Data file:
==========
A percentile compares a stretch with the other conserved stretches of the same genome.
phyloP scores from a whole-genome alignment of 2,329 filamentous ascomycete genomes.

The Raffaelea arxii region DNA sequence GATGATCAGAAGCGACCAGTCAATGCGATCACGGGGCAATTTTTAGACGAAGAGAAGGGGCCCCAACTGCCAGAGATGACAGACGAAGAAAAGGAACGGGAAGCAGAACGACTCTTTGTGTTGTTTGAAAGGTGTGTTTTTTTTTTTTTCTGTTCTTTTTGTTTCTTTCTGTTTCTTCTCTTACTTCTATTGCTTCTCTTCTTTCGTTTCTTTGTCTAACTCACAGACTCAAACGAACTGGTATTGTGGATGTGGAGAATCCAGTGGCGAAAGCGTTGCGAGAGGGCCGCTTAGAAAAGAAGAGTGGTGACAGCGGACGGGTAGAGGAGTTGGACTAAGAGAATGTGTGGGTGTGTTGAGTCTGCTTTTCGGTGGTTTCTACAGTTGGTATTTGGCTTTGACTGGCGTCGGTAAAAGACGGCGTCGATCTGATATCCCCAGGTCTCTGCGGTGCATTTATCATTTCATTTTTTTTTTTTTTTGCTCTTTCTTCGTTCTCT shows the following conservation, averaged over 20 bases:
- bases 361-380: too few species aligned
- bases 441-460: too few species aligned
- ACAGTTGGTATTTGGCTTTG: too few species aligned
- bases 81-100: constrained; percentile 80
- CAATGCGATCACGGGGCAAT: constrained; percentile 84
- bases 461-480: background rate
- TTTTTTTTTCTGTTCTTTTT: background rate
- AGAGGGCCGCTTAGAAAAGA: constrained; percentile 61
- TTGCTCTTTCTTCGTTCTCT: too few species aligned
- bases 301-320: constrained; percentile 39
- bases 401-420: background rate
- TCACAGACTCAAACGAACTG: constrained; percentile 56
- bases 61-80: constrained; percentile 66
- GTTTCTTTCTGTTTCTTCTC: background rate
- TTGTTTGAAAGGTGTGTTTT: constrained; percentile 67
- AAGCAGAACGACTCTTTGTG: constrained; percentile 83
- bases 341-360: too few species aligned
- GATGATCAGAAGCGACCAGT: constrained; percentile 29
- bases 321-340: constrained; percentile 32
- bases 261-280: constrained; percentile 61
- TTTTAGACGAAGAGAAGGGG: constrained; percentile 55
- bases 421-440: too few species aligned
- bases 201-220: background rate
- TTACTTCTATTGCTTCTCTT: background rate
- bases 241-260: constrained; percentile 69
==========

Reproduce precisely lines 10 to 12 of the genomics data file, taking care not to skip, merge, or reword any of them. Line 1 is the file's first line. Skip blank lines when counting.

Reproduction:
- TTTTTTTTTCTGTTCTTTTT: background rate
- AGAGGGCCGCTTAGAAAAGA: constrained; percentile 61
- TTGCTCTTTCTTCGTTCTCT: too few species aligned